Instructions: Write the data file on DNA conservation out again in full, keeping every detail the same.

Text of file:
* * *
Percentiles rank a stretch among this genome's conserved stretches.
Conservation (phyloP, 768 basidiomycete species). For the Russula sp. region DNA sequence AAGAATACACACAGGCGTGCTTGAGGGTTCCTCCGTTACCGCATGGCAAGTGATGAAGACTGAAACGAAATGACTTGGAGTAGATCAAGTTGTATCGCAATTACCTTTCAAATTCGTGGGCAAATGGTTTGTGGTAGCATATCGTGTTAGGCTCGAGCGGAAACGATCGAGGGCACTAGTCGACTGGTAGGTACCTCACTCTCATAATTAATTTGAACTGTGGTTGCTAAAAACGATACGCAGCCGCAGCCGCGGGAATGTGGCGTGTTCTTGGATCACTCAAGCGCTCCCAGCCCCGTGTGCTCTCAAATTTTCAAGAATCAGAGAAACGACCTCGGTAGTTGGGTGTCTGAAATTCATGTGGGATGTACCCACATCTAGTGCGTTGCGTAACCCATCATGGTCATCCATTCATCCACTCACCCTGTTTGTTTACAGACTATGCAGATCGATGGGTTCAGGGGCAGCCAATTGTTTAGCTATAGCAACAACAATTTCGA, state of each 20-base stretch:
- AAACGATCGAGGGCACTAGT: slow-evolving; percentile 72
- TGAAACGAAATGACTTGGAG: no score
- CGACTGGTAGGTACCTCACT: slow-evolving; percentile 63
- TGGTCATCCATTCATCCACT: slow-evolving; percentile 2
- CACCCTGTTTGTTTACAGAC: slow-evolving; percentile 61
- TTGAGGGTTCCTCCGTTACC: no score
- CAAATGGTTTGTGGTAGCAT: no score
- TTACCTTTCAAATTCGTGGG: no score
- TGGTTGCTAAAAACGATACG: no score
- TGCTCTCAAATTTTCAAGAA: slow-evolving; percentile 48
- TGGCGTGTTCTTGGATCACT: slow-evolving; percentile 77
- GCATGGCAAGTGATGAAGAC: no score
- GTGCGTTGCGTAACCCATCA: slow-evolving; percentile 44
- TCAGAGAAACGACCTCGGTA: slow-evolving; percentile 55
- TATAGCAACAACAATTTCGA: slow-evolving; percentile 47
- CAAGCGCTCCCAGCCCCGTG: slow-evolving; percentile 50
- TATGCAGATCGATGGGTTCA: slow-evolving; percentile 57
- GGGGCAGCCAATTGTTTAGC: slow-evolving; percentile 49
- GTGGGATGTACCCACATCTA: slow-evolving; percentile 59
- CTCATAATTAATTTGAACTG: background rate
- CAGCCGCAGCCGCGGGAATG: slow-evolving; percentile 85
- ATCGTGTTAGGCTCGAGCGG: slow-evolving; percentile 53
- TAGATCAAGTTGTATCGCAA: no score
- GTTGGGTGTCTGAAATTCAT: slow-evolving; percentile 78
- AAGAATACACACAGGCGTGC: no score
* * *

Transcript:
Percentiles rank a stretch among this genome's conserved stretches.
Conservation (phyloP, 768 basidiomycete species). For the Russula sp. region DNA sequence AAGAATACACACAGGCGTGCTTGAGGGTTCCTCCGTTACCGCATGGCAAGTGATGAAGACTGAAACGAAATGACTTGGAGTAGATCAAGTTGTATCGCAATTACCTTTCAAATTCGTGGGCAAATGGTTTGTGGTAGCATATCGTGTTAGGCTCGAGCGGAAACGATCGAGGGCACTAGTCGACTGGTAGGTACCTCACTCTCATAATTAATTTGAACTGTGGTTGCTAAAAACGATACGCAGCCGCAGCCGCGGGAATGTGGCGTGTTCTTGGATCACTCAAGCGCTCCCAGCCCCGTGTGCTCTCAAATTTTCAAGAATCAGAGAAACGACCTCGGTAGTTGGGTGTCTGAAATTCATGTGGGATGTACCCACATCTAGTGCGTTGCGTAACCCATCATGGTCATCCATTCATCCACTCACCCTGTTTGTTTACAGACTATGCAGATCGATGGGTTCAGGGGCAGCCAATTGTTTAGCTATAGCAACAACAATTTCGA, state of each 20-base stretch:
- AAACGATCGAGGGCACTAGT: slow-evolving; percentile 72
- TGAAACGAAATGACTTGGAG: no score
- CGACTGGTAGGTACCTCACT: slow-evolving; percentile 63
- TGGTCATCCATTCATCCACT: slow-evolving; percentile 2
- CACCCTGTTTGTTTACAGAC: slow-evolving; percentile 61
- TTGAGGGTTCCTCCGTTACC: no score
- CAAATGGTTTGTGGTAGCAT: no score
- TTACCTTTCAAATTCGTGGG: no score
- TGGTTGCTAAAAACGATACG: no score
- TGCTCTCAAATTTTCAAGAA: slow-evolving; percentile 48
- TGGCGTGTTCTTGGATCACT: slow-evolving; percentile 77
- GCATGGCAAGTGATGAAGAC: no score
- GTGCGTTGCGTAACCCATCA: slow-evolving; percentile 44
- TCAGAGAAACGACCTCGGTA: slow-evolving; percentile 55
- TATAGCAACAACAATTTCGA: slow-evolving; percentile 47
- CAAGCGCTCCCAGCCCCGTG: slow-evolving; percentile 50
- TATGCAGATCGATGGGTTCA: slow-evolving; percentile 57
- GGGGCAGCCAATTGTTTAGC: slow-evolving; percentile 49
- GTGGGATGTACCCACATCTA: slow-evolving; percentile 59
- CTCATAATTAATTTGAACTG: background rate
- CAGCCGCAGCCGCGGGAATG: slow-evolving; percentile 85
- ATCGTGTTAGGCTCGAGCGG: slow-evolving; percentile 53
- TAGATCAAGTTGTATCGCAA: no score
- GTTGGGTGTCTGAAATTCAT: slow-evolving; percentile 78
- AAGAATACACACAGGCGTGC: no score